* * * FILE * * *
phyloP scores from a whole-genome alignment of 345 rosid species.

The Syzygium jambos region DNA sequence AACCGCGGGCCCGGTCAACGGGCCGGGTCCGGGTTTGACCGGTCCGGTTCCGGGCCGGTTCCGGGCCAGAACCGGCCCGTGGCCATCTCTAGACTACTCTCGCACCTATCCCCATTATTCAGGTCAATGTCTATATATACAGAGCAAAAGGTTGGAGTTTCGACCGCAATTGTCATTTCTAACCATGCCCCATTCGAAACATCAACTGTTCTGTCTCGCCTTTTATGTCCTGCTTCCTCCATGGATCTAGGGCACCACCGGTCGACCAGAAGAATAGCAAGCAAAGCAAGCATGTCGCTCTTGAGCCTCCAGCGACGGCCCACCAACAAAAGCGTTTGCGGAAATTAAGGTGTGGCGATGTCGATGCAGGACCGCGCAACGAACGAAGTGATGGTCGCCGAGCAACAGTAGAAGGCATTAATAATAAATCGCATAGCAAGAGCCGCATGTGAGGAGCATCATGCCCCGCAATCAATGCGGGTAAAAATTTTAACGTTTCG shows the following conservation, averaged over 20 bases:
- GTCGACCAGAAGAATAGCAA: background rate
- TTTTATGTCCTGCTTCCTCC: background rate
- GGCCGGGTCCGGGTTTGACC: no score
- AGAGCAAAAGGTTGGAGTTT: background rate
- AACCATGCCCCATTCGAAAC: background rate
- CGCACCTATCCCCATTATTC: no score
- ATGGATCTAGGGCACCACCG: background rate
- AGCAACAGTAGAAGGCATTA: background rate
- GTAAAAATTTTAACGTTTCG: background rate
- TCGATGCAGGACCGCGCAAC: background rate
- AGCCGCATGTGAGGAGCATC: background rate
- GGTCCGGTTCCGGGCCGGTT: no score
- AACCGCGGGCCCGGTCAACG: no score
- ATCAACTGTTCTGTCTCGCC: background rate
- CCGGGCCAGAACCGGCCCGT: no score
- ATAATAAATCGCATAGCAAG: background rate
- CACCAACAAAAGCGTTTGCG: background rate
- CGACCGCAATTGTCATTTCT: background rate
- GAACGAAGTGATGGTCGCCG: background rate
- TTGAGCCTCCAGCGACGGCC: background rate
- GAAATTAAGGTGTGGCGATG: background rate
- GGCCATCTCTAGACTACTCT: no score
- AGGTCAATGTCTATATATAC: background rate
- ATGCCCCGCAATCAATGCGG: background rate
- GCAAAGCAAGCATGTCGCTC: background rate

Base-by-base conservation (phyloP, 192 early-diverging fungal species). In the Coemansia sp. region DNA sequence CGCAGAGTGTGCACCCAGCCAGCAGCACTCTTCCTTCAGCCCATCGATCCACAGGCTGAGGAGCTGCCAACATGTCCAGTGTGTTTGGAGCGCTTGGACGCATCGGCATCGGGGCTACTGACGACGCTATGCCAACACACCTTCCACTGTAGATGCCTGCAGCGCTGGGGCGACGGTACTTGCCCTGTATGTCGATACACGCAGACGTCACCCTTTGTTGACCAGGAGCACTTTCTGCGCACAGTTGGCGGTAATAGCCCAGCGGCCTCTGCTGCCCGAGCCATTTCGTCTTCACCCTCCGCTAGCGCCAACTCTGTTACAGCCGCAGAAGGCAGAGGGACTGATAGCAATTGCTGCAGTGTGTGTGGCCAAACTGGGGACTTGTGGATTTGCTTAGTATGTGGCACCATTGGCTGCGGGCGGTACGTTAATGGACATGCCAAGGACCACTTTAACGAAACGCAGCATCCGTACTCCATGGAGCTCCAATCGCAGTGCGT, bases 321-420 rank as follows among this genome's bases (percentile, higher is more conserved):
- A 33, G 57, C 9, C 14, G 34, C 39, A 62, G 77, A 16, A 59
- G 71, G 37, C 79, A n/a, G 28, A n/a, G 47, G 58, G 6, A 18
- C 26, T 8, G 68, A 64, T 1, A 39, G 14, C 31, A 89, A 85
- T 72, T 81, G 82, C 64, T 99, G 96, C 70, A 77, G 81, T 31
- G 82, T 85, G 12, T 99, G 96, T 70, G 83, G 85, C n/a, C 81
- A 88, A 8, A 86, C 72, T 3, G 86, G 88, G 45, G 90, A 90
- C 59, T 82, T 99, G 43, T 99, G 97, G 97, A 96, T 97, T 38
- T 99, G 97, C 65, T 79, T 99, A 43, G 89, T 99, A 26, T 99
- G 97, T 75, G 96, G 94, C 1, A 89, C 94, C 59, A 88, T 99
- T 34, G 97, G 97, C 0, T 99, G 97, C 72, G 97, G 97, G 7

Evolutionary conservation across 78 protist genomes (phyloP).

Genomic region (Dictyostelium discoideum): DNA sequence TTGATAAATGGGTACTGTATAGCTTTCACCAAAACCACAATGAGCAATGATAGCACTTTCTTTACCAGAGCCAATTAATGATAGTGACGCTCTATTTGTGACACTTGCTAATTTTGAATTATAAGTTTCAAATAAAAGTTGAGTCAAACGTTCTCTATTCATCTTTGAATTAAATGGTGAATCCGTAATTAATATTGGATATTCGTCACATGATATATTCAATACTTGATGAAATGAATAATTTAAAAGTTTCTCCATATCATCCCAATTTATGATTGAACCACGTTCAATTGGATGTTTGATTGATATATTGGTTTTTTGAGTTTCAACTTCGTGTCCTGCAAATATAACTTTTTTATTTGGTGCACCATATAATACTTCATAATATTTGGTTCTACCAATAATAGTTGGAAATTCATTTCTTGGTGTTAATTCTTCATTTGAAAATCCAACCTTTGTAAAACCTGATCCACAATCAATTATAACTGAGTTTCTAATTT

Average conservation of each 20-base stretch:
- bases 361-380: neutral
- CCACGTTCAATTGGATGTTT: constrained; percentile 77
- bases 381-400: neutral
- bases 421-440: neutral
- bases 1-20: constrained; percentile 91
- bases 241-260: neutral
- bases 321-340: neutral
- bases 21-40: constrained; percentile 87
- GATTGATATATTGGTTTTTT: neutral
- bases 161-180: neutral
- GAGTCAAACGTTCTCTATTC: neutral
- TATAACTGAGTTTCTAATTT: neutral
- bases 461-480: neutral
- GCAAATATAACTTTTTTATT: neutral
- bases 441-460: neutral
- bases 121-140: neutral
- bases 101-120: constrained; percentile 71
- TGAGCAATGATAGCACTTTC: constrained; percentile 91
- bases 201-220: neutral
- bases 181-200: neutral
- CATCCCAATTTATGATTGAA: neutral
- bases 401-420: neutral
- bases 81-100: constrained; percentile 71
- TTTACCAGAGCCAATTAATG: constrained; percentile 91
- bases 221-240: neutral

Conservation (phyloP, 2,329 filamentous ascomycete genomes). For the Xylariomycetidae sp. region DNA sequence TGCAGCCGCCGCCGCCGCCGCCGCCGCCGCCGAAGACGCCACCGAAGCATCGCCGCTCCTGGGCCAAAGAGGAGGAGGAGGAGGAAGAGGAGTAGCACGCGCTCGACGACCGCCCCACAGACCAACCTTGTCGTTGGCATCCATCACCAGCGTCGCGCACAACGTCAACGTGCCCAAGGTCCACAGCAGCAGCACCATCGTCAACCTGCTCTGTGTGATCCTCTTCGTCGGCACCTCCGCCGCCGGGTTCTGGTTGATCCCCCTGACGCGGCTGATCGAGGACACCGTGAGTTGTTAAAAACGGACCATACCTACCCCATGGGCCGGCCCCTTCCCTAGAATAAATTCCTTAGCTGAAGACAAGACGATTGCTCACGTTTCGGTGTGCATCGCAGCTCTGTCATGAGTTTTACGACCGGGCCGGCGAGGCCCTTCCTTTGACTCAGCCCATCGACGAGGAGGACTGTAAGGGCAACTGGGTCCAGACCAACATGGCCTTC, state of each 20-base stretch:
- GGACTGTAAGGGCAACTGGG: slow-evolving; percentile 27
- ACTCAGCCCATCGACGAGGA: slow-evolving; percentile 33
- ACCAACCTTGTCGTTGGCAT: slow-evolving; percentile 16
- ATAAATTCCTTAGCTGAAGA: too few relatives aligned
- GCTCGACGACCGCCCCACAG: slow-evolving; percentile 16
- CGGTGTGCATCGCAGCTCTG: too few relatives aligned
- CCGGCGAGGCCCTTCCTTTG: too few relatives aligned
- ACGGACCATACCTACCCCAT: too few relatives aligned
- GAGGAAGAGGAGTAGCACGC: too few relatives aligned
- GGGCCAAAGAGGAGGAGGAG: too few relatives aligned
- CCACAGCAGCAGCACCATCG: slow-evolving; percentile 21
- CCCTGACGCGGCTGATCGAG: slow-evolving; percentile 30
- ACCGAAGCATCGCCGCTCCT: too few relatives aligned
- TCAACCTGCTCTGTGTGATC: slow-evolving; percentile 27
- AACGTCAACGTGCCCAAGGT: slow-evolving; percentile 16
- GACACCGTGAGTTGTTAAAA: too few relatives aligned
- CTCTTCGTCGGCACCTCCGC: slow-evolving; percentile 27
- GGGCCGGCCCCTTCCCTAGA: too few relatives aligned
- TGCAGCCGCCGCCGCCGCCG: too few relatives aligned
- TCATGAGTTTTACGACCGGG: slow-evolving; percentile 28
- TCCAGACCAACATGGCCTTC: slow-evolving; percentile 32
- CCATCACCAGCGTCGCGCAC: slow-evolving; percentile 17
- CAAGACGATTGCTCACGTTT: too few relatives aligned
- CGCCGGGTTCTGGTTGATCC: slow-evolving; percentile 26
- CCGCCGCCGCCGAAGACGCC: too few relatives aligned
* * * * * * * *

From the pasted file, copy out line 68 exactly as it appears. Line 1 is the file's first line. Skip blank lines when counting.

- GGACTGTAAGGGCAACTGGG: slow-evolving; percentile 27